After Monday’s announcement from the WHO that processed meats such as bacon, ham and sausages are to be placed on the high-risk carcinogen blacklist, health kicks and clean-eating are certainly on the brain. If, as it does for us, this comes with a dose of disappointment at the prospect of cutting out some of your favourite food treats, then don’t be disheartened quite yet. In today’s Guardian, Massimo Bottura has done us all a favour and given us the go ahead to keep pasta (so often seen as the carbohydrate demon) firmly on our shelves. This statement comes out of a campaign that Massimo is currently working on to encourage people to embrace Italy’s favourite staple food as part of a healthy, balanced diet.
Having started to get used to the idea of pasta as a delicious but high-calorie and non-nutritious ingredient, this news comes as a bit of surprise. However, working alongside university experts as well as farmers and agriculturalists, Bottura has outlined the ways in which pasta can help people maintain a healthy weight and lifestyle. The chef explains that it simply comes down to serving pasta in a moderate portion and with plenty of vegetables rather than rich meat or dairy-based sauces, urging a movement towards the Mediterranean diet which characteristically turns towards fresh fruits & vegetables and olive oil and away from animal fats. He also points out the sustainability of grains over meat, and is exploring ways of making delicious pasta with non-conventional grains such as quinoa.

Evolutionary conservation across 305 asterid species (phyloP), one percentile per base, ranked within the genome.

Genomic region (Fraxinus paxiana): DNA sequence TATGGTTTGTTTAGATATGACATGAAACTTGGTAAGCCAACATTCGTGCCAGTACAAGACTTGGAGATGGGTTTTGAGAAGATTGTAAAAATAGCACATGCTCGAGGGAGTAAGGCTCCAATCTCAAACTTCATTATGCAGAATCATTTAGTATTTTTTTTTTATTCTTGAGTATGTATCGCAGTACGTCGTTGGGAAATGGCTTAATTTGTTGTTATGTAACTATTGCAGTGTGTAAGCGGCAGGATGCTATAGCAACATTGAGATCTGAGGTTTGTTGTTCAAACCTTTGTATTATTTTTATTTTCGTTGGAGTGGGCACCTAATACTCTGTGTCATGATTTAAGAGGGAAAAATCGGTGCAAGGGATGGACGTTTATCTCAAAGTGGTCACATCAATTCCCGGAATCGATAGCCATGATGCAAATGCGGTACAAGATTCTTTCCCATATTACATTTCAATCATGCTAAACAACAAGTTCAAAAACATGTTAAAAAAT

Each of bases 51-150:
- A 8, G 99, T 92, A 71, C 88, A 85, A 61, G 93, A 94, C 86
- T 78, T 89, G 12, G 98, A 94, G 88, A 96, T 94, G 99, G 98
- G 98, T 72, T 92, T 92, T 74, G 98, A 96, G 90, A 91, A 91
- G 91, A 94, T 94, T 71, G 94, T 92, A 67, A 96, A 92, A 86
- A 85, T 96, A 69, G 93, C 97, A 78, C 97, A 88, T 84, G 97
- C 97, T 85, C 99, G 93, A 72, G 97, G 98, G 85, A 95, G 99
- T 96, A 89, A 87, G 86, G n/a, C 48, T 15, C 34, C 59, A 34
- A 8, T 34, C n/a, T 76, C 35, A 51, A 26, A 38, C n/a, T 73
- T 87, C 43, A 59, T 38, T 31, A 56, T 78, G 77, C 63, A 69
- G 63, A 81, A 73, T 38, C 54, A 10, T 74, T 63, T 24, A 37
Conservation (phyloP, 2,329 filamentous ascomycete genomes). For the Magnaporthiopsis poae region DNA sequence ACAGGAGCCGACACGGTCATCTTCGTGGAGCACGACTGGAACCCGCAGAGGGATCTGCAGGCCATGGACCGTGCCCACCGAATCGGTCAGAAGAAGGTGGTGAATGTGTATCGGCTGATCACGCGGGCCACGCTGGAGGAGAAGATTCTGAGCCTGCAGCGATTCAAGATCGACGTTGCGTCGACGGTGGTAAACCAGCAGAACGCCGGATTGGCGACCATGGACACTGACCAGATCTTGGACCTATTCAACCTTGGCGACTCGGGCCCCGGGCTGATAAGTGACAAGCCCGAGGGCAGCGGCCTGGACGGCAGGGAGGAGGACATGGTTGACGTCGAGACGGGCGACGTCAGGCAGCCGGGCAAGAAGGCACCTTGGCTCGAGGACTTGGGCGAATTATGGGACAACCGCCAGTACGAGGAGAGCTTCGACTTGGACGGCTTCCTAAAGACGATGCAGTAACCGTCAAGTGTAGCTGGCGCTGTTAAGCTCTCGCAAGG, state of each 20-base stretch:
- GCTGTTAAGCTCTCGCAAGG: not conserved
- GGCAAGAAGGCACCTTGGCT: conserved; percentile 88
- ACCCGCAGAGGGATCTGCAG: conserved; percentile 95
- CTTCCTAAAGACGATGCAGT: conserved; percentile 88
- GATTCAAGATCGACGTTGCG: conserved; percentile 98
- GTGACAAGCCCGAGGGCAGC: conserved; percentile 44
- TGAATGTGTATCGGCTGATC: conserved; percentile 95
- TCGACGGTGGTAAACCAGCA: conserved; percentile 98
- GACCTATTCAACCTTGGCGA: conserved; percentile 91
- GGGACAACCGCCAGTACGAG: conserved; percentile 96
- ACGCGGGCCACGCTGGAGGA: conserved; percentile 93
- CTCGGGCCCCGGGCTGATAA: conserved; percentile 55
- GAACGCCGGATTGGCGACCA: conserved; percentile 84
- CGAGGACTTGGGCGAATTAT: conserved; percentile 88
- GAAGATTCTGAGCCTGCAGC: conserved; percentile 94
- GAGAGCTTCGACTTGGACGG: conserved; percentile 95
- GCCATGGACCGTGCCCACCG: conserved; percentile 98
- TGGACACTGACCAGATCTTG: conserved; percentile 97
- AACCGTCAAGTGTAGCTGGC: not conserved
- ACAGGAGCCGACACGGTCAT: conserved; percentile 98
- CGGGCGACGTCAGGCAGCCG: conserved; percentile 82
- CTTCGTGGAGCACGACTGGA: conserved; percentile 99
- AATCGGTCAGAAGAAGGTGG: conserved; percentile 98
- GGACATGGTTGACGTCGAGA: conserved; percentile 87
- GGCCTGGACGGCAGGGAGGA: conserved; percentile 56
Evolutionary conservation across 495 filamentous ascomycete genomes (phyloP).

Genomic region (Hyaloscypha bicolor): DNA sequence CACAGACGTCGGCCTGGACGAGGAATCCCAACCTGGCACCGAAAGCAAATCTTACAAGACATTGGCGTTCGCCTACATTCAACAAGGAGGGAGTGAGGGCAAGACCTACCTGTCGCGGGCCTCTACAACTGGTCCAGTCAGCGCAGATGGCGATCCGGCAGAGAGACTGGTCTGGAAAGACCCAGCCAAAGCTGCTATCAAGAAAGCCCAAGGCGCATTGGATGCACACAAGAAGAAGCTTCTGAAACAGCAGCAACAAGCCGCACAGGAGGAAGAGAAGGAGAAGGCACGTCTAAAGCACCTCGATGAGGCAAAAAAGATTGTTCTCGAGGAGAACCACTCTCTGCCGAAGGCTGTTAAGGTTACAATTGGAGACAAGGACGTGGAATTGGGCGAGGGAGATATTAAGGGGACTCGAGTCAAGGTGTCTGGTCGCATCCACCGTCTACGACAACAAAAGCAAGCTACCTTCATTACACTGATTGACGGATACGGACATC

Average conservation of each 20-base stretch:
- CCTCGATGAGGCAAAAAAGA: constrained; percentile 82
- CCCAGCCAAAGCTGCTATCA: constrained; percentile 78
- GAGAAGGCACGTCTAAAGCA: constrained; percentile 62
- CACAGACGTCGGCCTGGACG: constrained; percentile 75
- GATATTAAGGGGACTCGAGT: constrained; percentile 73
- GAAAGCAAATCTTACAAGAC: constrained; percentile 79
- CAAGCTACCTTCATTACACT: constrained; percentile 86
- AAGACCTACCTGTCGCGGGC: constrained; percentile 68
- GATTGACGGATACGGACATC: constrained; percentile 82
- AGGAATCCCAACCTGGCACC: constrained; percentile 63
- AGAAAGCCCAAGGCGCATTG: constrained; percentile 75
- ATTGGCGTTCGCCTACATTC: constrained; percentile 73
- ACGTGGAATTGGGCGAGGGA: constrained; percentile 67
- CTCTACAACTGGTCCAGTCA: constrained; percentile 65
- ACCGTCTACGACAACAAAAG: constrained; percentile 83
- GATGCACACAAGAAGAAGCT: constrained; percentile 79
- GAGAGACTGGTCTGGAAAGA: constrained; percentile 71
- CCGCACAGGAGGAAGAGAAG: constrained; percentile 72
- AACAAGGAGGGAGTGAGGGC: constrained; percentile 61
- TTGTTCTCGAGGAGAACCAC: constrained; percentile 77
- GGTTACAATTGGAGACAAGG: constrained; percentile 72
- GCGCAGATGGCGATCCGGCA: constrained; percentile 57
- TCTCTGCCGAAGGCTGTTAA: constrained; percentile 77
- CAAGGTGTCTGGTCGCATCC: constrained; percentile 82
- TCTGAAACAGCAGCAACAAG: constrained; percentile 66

To read the full article on the Guardian about Massimo’s praise for pasta, click here.
Beyond the parameters of pasta, Massimo has other exciting projects up his sleeve. After his key involvement in the Milan EXPO this year, he will be moving on to other large-scale projects similarly focused on food sustainability and biodiversity in Italy. This time, the chef will be working as artistic director of 20 restaurants at the Fabbrica Italiana Contadina (F.I.CO.), 80,000 square metres of markets, workshop spaces, restaurants, classrooms as well as demonstrative fields and livestock raising grounds, which is due to open in Bologna late next year or early 2017. The initiative, which will be aimed at foreigners and locals alike to inspire and educate about Italy’s diverse food culture, is intended to “carry on the Expo’s legacy” according to Stefano Bonaccini, governor of Emilia Romagna, the region widely-renowned as Italy’s food capital and also home to Massimo Bottura’s 3 Michelin-starred restaurant, Osteria Francescana.
To read the full article about the F.I.CO. project, click here.